Scientific experiments are designed to extract a general truth from a specific sample — for example, if all 200 people in a study sneeze when they smell pepper, it's pretty safe to say that pepper has the potential to make any given person sneeze. To get a result that applies to the general population, though, it's best to use a sample that represents that population, and that's where many studies go wrong. Most scientists are at universities, after all, and university students are ready and willing to act as guinea pigs. Problem is, most people on Earth aren't university students, so when you try to apply those results to a different group of people, it doesn't always work. That's what an international team of researchers tried to do with one of the most influential measures of personality traits out there — and, yeah, it didn't work.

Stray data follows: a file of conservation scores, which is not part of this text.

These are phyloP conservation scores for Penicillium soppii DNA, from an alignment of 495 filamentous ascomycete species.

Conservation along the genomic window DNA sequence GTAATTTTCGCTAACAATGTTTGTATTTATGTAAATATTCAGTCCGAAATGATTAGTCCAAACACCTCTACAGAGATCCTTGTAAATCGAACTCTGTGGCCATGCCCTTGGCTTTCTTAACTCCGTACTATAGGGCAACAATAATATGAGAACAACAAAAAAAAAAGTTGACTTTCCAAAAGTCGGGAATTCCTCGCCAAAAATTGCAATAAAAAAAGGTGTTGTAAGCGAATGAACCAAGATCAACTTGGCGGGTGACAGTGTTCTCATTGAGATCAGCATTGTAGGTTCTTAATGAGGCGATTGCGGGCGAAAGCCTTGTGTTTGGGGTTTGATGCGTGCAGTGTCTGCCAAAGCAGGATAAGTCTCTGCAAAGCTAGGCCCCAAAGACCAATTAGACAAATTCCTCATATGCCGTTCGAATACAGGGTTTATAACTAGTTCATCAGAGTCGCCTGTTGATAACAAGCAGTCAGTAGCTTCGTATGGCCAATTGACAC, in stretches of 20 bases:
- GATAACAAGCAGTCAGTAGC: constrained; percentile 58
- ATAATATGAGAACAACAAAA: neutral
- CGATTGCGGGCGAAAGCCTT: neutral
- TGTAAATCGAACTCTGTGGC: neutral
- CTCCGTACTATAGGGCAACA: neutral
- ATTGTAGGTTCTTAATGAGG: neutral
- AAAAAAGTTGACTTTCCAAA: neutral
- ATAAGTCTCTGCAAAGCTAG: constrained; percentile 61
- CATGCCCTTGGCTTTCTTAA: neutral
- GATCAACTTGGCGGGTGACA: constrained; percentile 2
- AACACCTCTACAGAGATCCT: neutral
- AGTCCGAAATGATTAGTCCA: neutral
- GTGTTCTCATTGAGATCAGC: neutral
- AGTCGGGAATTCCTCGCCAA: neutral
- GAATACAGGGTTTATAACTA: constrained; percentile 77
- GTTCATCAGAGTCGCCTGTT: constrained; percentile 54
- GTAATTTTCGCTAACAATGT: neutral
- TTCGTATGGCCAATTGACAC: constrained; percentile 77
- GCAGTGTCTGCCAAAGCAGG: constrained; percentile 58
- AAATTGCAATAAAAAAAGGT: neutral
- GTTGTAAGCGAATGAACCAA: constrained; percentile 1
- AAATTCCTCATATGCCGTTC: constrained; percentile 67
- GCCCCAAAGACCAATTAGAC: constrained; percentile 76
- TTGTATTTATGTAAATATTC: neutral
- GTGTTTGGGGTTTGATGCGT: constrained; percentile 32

Written by Ashley Hamer August 12, 2019
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